There was a time, not so long ago, when everyone in America had finally purchased a television set for their living room. Back in this era before fibre-optic cable, satellite and the Internet, families would gather around the flickering screen with their TV dinners to watch the news/weather/sports, “I love Lucy”, “The Ed Sullivan Show”, “Gunsmoke” and “Leave it to Beaver”. There were only three channels and virtually everything was in black and white.
Veteran television writer and producer David Dortort, had the dream of creating a TV western that would eschew the weekly ritual of someone like Matt Dillon, “Gunsmoke’s” taciturn US Marshall, who would be seriously challenged until he dispatched yet another black-hatted villain.
Dortort felt strongly that the true story of the American west was not what he called “the myth of the lone gunfighter”, but the stories of families who broke the sod, planted crops, raised cattle and sheep and settled the open country to the west of the Missouri River. Native Americans were notably absent from this narrative. In 1958, Dortort conceived of a story line of a widower patriarch with a loving family whose crises would not be solved with a Colt 45 and a Springfield rifle.
He set the story on a ranch in Nevada, just after the discovery of the enormous precious metal deposits of the Comstock Lode outside Virginia City, and just as the Civil War was about to happen. A particularly poignant episode showed the war’s efforts on the family as one son was pulled to the North and another to the South by virtue of where they had been born. Years after the show was made, Dortort told an interviewer, “The gunfighter played a small, inconsequential role in the story of the West. The true history of the West is about family, pioneers.”
Watch: The theme song from Bonanza
“Bonanza” became the first regularly broadcast colour programme and was an enormous boon to sales of colour television sets. Making “Bonanza” in colour quickly distinguished it from all of its competitor horse operas like “Gunsmoke” and “Laramie”. NBC cast the show with a group of veteran, but not well-known actors – creating a whole range of multi-generational plot possibilities.
Lorne Greene became Ben Cartwright, the family patriarch (named after Dortort’s father) and his sons were played by Pernell Roberts, Dan Blocker and Michael Landon. All of them became wealthy – and Landon went on to a career in film as an actor and director. In a noteworthy casting for its period, Victor Sen Yung was Hop Sing, the family’s Chinese cook. The Cartwright family lived on their huge province-sized ranch, “The Ponderosa” and the show’s theme music is still virtually impossible to drive from one’s brain after hearing it.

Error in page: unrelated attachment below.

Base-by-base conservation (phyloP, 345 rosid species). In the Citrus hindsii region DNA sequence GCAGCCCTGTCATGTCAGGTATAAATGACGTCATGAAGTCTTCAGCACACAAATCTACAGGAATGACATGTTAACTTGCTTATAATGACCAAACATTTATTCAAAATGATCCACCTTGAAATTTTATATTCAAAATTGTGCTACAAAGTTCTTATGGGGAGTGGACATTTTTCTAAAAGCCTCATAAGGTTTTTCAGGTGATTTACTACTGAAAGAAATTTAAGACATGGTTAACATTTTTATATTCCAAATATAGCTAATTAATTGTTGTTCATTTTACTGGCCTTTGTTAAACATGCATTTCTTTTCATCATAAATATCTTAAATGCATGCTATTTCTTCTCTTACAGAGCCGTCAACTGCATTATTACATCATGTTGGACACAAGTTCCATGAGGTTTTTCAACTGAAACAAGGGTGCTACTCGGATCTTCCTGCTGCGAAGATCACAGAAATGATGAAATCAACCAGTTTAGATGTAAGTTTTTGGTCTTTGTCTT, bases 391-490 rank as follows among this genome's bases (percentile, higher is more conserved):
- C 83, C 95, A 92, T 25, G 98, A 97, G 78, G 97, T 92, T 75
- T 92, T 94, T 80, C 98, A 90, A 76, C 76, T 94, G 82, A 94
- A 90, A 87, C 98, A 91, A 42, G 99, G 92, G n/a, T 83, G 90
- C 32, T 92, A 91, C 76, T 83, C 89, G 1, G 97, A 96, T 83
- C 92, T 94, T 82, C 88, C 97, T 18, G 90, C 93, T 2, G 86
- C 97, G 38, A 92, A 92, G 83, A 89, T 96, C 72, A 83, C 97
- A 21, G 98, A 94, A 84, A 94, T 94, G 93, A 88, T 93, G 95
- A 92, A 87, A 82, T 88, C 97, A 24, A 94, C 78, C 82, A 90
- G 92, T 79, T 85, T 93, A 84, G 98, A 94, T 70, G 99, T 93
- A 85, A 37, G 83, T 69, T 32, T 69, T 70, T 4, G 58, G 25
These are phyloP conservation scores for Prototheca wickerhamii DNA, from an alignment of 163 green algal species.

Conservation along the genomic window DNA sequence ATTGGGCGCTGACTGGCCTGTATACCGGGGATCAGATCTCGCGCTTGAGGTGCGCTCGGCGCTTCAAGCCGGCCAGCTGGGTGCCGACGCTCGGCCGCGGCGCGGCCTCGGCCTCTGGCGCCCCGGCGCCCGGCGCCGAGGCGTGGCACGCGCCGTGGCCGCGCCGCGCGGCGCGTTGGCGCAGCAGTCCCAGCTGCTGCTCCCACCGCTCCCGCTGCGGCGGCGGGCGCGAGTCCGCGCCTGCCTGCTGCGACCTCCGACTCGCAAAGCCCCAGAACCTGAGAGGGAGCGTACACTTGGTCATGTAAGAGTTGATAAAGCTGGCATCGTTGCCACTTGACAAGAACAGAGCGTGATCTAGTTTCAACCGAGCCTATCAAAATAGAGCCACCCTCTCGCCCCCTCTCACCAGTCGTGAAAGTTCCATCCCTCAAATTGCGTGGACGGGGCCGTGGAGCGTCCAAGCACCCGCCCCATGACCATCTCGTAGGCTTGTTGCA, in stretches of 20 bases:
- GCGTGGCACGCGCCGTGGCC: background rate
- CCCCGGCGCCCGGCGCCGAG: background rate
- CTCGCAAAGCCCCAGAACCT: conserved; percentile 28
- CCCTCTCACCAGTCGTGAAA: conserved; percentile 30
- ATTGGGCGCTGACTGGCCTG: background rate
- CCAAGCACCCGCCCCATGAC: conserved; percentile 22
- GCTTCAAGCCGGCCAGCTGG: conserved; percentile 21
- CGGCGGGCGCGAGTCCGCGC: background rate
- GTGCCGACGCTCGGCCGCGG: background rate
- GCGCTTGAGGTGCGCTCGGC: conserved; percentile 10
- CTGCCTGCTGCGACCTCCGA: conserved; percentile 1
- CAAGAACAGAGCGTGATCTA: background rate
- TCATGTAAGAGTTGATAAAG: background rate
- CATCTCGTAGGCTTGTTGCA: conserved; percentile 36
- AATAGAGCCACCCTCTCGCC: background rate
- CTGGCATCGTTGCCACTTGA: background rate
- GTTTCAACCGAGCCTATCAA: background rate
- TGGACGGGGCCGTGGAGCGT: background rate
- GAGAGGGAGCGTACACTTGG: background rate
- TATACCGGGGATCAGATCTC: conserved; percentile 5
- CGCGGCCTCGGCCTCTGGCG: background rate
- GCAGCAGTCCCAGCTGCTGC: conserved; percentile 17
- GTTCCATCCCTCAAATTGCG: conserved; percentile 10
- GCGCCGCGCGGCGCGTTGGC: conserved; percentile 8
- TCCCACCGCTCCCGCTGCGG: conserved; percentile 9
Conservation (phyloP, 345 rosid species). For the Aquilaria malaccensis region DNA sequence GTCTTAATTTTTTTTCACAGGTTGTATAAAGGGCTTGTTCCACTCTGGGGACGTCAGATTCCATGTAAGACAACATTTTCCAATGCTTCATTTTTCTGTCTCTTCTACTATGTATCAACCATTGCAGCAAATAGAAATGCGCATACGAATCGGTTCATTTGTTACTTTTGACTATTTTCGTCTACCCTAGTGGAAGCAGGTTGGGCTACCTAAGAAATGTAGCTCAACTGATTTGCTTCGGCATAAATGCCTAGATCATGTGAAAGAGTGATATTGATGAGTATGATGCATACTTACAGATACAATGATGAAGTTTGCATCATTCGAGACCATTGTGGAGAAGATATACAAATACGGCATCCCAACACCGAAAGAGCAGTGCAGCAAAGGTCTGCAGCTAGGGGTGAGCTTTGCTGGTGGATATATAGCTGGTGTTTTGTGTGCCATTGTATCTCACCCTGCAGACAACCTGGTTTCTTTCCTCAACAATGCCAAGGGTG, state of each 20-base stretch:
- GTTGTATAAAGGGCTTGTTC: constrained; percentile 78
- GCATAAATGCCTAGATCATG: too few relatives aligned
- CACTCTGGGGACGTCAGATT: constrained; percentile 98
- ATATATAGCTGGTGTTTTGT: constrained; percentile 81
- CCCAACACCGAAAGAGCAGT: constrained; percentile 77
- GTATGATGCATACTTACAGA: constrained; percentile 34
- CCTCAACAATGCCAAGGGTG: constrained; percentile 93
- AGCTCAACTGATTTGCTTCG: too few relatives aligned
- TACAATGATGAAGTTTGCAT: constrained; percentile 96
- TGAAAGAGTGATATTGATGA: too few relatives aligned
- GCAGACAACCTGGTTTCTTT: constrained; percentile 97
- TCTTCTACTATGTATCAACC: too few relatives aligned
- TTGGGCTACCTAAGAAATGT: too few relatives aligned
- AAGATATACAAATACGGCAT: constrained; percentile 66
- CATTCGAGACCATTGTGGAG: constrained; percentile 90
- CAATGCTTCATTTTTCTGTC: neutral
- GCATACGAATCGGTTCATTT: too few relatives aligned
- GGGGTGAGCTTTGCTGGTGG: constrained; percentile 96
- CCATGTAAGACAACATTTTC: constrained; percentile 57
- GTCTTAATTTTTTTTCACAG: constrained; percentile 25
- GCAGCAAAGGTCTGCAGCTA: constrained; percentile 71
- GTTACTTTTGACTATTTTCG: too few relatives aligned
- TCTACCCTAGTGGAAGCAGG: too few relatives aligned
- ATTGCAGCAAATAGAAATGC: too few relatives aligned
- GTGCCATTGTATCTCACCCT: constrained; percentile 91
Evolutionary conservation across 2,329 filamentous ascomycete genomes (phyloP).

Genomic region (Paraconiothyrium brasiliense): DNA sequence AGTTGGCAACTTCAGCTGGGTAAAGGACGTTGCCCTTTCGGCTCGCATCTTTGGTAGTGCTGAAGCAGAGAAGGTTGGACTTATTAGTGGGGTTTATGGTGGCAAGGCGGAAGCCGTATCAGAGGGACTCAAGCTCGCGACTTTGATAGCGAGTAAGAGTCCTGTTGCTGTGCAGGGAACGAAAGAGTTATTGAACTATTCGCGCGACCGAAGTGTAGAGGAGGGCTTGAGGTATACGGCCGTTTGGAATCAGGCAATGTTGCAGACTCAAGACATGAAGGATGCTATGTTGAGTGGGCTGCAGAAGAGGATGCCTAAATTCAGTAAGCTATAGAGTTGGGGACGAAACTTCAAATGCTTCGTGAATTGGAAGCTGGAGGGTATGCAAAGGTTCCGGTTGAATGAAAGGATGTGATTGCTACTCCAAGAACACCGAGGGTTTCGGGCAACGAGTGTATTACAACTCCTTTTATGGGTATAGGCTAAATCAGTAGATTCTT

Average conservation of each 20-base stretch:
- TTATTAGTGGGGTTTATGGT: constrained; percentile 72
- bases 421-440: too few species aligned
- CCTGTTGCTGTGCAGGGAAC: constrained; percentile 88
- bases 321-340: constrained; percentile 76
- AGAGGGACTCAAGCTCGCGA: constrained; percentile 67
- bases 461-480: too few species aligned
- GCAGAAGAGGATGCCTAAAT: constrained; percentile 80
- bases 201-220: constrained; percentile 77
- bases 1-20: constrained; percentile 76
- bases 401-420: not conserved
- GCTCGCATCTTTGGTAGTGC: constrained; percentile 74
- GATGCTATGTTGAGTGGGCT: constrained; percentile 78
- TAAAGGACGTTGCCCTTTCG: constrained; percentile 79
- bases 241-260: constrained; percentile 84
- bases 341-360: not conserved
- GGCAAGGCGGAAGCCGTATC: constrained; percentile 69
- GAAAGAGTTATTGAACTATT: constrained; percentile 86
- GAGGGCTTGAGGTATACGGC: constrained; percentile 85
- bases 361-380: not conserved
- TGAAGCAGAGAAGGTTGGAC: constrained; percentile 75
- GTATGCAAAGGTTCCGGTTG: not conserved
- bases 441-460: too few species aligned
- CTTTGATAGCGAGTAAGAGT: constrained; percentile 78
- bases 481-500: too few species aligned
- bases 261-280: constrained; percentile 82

“Bonanza” hit the small screen for the first broadcast at 7:30pm on Saturday 12 September 1959, facing off against the enormously popular “Perry Mason” on CBS. In 1961, it was shifted to 9pm on Sundays to attempt to capture even bigger audiences and it became one of those full-scale television legends. It ran for 14 years, and from 1964 to 1967,was the most popular show on American television. Somewhere, on some classic TV cable channel, people are probably still watching episodes.
Unusual for its time, the show featured story lines that spoke to issues like racial prejudice and religious intolerance. At its heart, however, even through eventual cast changes, the show was grounded on the Cartwrights’ strong family ties. Dortort used to say that whenever someone asked him what the real the message of his show was he would respond: “Love is the message.”
Dortort was born in Brooklyn to immigrant Jewish parents and grew up in a neighbourhood noted for gangsters from the early crime families of “Murder Inc” – information he drew upon for two novels before he hit the mother lode with “Bonanza”. Dortort’s father had apparently emigrated to avoid entering rabbinical studies and he changed his family name to Katz and became a successful insurance broker. Years later, David Dortort would return to the family’s earlier name. While Dortort attended City College (a tuition-free university in New York City that was the university of many immigrants and their children), he was in writing seminars with some major cultural figures like critic Alfred Kazin.
Dortort’s start in the entertainment business came during World War II when he helped book talent to entertain wounded servicemen at a military hospital. Before “Bonanza”, Dortort had worked on popular films like “A Cry in the Night” as well as more literary works like a film version of Walter van Tilburg Clark’s novel, “The Ox-Bow Incident”.
Dortort’s impact on American culture parallels the work of immigrants and their children – filmmakers such as Michael Curtiz (“Casablanca”) and composers like George Gershwin and Aaron Copland who created a texture of Americanness and what it means – and meant – to be an American. DM
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